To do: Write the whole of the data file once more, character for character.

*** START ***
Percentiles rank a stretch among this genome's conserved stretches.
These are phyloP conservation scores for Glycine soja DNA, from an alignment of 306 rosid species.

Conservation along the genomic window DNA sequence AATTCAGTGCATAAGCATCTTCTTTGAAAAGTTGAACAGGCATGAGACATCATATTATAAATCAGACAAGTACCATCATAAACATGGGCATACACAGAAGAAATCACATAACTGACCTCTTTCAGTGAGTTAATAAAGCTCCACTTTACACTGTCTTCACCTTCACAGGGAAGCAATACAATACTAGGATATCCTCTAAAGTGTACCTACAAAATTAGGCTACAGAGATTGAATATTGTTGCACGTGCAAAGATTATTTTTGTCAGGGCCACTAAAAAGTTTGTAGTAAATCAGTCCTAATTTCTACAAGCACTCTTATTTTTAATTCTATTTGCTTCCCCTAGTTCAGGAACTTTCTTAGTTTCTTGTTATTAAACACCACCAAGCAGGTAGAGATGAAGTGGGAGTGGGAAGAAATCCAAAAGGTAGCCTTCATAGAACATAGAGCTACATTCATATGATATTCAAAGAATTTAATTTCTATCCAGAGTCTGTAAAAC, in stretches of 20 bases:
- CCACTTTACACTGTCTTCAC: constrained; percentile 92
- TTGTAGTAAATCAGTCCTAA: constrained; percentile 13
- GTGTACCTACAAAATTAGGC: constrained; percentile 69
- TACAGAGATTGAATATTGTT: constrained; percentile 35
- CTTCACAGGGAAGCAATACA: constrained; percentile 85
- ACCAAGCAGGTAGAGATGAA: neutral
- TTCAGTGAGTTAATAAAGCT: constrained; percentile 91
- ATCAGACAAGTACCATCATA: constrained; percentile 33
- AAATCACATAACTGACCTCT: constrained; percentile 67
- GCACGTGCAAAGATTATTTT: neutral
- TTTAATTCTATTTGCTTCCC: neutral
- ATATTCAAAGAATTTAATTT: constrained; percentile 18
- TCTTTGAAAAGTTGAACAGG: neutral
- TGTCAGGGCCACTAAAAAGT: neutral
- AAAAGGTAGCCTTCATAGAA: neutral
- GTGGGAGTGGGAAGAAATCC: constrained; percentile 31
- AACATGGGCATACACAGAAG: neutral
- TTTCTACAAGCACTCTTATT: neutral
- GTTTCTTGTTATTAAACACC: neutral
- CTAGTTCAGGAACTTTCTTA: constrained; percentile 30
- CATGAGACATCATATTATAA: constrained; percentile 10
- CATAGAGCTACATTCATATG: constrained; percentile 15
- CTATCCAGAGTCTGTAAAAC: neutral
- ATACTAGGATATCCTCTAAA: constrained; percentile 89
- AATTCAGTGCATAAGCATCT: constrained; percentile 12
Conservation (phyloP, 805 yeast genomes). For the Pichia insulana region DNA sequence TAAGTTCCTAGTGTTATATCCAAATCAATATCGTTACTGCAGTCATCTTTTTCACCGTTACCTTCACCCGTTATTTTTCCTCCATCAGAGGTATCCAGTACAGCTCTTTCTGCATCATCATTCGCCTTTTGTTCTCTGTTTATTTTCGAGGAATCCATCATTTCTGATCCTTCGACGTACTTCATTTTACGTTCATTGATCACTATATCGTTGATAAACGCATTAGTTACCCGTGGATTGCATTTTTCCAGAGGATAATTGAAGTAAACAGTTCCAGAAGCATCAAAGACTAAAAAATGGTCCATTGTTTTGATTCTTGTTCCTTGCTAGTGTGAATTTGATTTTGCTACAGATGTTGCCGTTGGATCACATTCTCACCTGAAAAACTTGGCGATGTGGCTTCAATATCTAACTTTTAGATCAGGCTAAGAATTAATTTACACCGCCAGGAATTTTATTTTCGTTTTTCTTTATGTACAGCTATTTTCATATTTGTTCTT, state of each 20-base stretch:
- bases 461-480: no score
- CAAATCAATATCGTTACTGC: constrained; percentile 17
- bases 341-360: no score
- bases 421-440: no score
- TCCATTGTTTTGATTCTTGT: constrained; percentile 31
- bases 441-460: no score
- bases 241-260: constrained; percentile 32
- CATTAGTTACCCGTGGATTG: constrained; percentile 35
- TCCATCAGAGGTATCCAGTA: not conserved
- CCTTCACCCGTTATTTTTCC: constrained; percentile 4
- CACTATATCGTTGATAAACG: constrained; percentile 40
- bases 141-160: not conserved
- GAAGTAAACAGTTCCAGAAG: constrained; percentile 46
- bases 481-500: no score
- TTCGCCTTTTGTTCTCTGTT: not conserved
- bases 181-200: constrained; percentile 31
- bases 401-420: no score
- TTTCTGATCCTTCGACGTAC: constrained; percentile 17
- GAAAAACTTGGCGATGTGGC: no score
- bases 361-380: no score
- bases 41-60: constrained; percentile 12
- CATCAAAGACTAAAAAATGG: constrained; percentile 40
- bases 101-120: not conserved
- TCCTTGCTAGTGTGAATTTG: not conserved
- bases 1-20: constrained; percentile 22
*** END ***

Percentiles rank a stretch among this genome's conserved stretches.
These are phyloP conservation scores for Glycine soja DNA, from an alignment of 306 rosid species.

Conservation along the genomic window DNA sequence AATTCAGTGCATAAGCATCTTCTTTGAAAAGTTGAACAGGCATGAGACATCATATTATAAATCAGACAAGTACCATCATAAACATGGGCATACACAGAAGAAATCACATAACTGACCTCTTTCAGTGAGTTAATAAAGCTCCACTTTACACTGTCTTCACCTTCACAGGGAAGCAATACAATACTAGGATATCCTCTAAAGTGTACCTACAAAATTAGGCTACAGAGATTGAATATTGTTGCACGTGCAAAGATTATTTTTGTCAGGGCCACTAAAAAGTTTGTAGTAAATCAGTCCTAATTTCTACAAGCACTCTTATTTTTAATTCTATTTGCTTCCCCTAGTTCAGGAACTTTCTTAGTTTCTTGTTATTAAACACCACCAAGCAGGTAGAGATGAAGTGGGAGTGGGAAGAAATCCAAAAGGTAGCCTTCATAGAACATAGAGCTACATTCATATGATATTCAAAGAATTTAATTTCTATCCAGAGTCTGTAAAAC, in stretches of 20 bases:
- CCACTTTACACTGTCTTCAC: constrained; percentile 92
- TTGTAGTAAATCAGTCCTAA: constrained; percentile 13
- GTGTACCTACAAAATTAGGC: constrained; percentile 69
- TACAGAGATTGAATATTGTT: constrained; percentile 35
- CTTCACAGGGAAGCAATACA: constrained; percentile 85
- ACCAAGCAGGTAGAGATGAA: neutral
- TTCAGTGAGTTAATAAAGCT: constrained; percentile 91
- ATCAGACAAGTACCATCATA: constrained; percentile 33
- AAATCACATAACTGACCTCT: constrained; percentile 67
- GCACGTGCAAAGATTATTTT: neutral
- TTTAATTCTATTTGCTTCCC: neutral
- ATATTCAAAGAATTTAATTT: constrained; percentile 18
- TCTTTGAAAAGTTGAACAGG: neutral
- TGTCAGGGCCACTAAAAAGT: neutral
- AAAAGGTAGCCTTCATAGAA: neutral
- GTGGGAGTGGGAAGAAATCC: constrained; percentile 31
- AACATGGGCATACACAGAAG: neutral
- TTTCTACAAGCACTCTTATT: neutral
- GTTTCTTGTTATTAAACACC: neutral
- CTAGTTCAGGAACTTTCTTA: constrained; percentile 30
- CATGAGACATCATATTATAA: constrained; percentile 10
- CATAGAGCTACATTCATATG: constrained; percentile 15
- CTATCCAGAGTCTGTAAAAC: neutral
- ATACTAGGATATCCTCTAAA: constrained; percentile 89
- AATTCAGTGCATAAGCATCT: constrained; percentile 12
Conservation (phyloP, 805 yeast genomes). For the Pichia insulana region DNA sequence TAAGTTCCTAGTGTTATATCCAAATCAATATCGTTACTGCAGTCATCTTTTTCACCGTTACCTTCACCCGTTATTTTTCCTCCATCAGAGGTATCCAGTACAGCTCTTTCTGCATCATCATTCGCCTTTTGTTCTCTGTTTATTTTCGAGGAATCCATCATTTCTGATCCTTCGACGTACTTCATTTTACGTTCATTGATCACTATATCGTTGATAAACGCATTAGTTACCCGTGGATTGCATTTTTCCAGAGGATAATTGAAGTAAACAGTTCCAGAAGCATCAAAGACTAAAAAATGGTCCATTGTTTTGATTCTTGTTCCTTGCTAGTGTGAATTTGATTTTGCTACAGATGTTGCCGTTGGATCACATTCTCACCTGAAAAACTTGGCGATGTGGCTTCAATATCTAACTTTTAGATCAGGCTAAGAATTAATTTACACCGCCAGGAATTTTATTTTCGTTTTTCTTTATGTACAGCTATTTTCATATTTGTTCTT, state of each 20-base stretch:
- bases 461-480: no score
- CAAATCAATATCGTTACTGC: constrained; percentile 17
- bases 341-360: no score
- bases 421-440: no score
- TCCATTGTTTTGATTCTTGT: constrained; percentile 31
- bases 441-460: no score
- bases 241-260: constrained; percentile 32
- CATTAGTTACCCGTGGATTG: constrained; percentile 35
- TCCATCAGAGGTATCCAGTA: not conserved
- CCTTCACCCGTTATTTTTCC: constrained; percentile 4
- CACTATATCGTTGATAAACG: constrained; percentile 40
- bases 141-160: not conserved
- GAAGTAAACAGTTCCAGAAG: constrained; percentile 46
- bases 481-500: no score
- TTCGCCTTTTGTTCTCTGTT: not conserved
- bases 181-200: constrained; percentile 31
- bases 401-420: no score
- TTTCTGATCCTTCGACGTAC: constrained; percentile 17
- GAAAAACTTGGCGATGTGGC: no score
- bases 361-380: no score
- bases 41-60: constrained; percentile 12
- CATCAAAGACTAAAAAATGG: constrained; percentile 40
- bases 101-120: not conserved
- TCCTTGCTAGTGTGAATTTG: not conserved
- bases 1-20: constrained; percentile 22